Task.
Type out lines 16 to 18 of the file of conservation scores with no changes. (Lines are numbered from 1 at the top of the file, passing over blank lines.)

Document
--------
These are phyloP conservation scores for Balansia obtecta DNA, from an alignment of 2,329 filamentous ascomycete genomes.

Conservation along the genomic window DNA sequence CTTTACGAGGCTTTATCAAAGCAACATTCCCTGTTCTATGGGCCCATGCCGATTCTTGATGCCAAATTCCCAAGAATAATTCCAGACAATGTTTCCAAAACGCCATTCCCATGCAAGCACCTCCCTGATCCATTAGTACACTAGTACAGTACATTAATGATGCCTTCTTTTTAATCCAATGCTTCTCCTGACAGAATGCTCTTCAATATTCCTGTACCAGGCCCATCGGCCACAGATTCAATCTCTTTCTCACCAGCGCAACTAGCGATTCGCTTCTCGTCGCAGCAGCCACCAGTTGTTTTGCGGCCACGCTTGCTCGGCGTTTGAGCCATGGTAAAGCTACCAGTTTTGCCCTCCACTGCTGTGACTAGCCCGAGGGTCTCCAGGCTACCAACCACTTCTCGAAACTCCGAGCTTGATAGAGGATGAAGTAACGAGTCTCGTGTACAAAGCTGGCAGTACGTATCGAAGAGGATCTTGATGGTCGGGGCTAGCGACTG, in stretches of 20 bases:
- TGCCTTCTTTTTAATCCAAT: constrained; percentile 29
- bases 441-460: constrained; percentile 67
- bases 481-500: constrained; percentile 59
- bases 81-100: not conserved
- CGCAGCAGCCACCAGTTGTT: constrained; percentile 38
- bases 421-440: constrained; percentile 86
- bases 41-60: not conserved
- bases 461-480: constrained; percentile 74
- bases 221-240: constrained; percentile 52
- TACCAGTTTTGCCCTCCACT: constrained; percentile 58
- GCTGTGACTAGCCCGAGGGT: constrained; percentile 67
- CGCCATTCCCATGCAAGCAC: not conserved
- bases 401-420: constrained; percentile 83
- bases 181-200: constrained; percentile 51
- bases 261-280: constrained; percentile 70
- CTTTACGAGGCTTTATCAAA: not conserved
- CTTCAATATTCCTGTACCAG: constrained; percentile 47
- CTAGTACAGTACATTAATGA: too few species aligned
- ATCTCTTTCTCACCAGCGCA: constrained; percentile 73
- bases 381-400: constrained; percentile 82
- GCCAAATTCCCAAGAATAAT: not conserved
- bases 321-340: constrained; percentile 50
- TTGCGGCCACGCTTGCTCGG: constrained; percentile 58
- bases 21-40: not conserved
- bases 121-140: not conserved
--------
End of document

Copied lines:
- bases 181-200: constrained; percentile 51
- bases 261-280: constrained; percentile 70
- CTTTACGAGGCTTTATCAAA: not conserved